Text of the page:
En español | Given the range of strategies for financing long-term care, many people find it helpful to consult a financial professional. It's important to know which type of professional will fit your needs — and how to find someone you can trust. Several organizations that can help connect you with an appropriate professional are listed in the resources section of the long-term care Resources Guide available on AARP's Digital Newsstand or by ordering a copy by phone 1-888-OUR-AARP.
See also: FAQ about paying for long-term care.
- Financial planners assess every aspect of your financial life, including your savings, investments, insurance, taxes, retirement and estate planning, to make recommendations about how to reach your financial goals.
- Investment advisers focus specifically on managing your investments. To find information about advisers, visit www.adviserinfo.sec.gov.
- Insurance agents can help you sort through options for life insurance, annuities and long-term care insurance. You can find agents through your state insurance commission.
- Estate-planning attorneys can draft legal documents such as a will, a financial power of attorney or advance directives. They can also develop tax-efficient strategies for passing on your estate.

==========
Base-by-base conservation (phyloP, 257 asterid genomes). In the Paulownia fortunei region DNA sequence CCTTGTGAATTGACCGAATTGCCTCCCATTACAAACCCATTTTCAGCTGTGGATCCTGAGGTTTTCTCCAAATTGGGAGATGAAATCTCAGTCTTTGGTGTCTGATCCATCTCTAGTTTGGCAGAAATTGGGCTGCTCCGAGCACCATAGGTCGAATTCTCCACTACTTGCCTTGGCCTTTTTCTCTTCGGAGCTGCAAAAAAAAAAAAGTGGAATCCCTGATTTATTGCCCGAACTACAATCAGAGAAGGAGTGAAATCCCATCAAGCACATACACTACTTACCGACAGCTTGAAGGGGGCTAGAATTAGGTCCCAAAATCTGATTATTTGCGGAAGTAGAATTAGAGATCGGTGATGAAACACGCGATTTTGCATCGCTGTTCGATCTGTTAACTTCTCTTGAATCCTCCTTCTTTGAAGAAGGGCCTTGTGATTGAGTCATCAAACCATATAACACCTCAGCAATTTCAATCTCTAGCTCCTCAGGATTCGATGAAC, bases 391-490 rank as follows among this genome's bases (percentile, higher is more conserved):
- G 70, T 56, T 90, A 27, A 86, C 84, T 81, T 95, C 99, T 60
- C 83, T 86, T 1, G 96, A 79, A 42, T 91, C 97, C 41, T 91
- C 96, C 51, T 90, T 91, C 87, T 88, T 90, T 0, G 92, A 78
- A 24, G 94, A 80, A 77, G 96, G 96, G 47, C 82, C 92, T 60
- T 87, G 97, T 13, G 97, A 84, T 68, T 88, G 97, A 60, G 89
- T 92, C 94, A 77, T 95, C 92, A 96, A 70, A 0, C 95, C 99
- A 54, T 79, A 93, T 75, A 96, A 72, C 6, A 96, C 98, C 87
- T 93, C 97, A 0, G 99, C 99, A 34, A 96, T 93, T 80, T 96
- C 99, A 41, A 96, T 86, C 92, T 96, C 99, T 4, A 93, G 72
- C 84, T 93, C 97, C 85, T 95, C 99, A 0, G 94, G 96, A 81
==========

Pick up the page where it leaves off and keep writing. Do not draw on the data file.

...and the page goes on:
With any of these professionals, you'll want to do your research before deciding to employ one.
- Begin by getting referrals from family, friends and colleagues. You can also use the websites in the resources section of the long-term care Resources Guide as a starting point.
- Request interviews with at least three different professionals. If they do not offer a free initial meeting, cross their name off your list.
- Arrive at the appointment with a list of questions. What services do you offer? What degrees, licenses and certifications do you hold? What is your specialty?
- Make sure you understand how the person gets paid. Financial professionals charge for their services in a variety of ways, including hourly rates, flat fees, percentage of assets managed or commission. Keep in mind that some professionals who earn commissions may not have your best interests at heart.
- Consider whether you feel comfortable with the person. A good financial professional welcomes questions and can explain answers clearly.
- Request client references and check them. How long have they used the person? What do they like most — and least? Would they recommend the person to a family member?
- Verify the person's credentials with the appropriate regulating or certifying organization. You can do this through professional associations and licensing agencies.
Remember that you are hiring someone to help you plan for your future. This is no time to be shy. To learn more about working with a financial professional, visit aarp.org/money.
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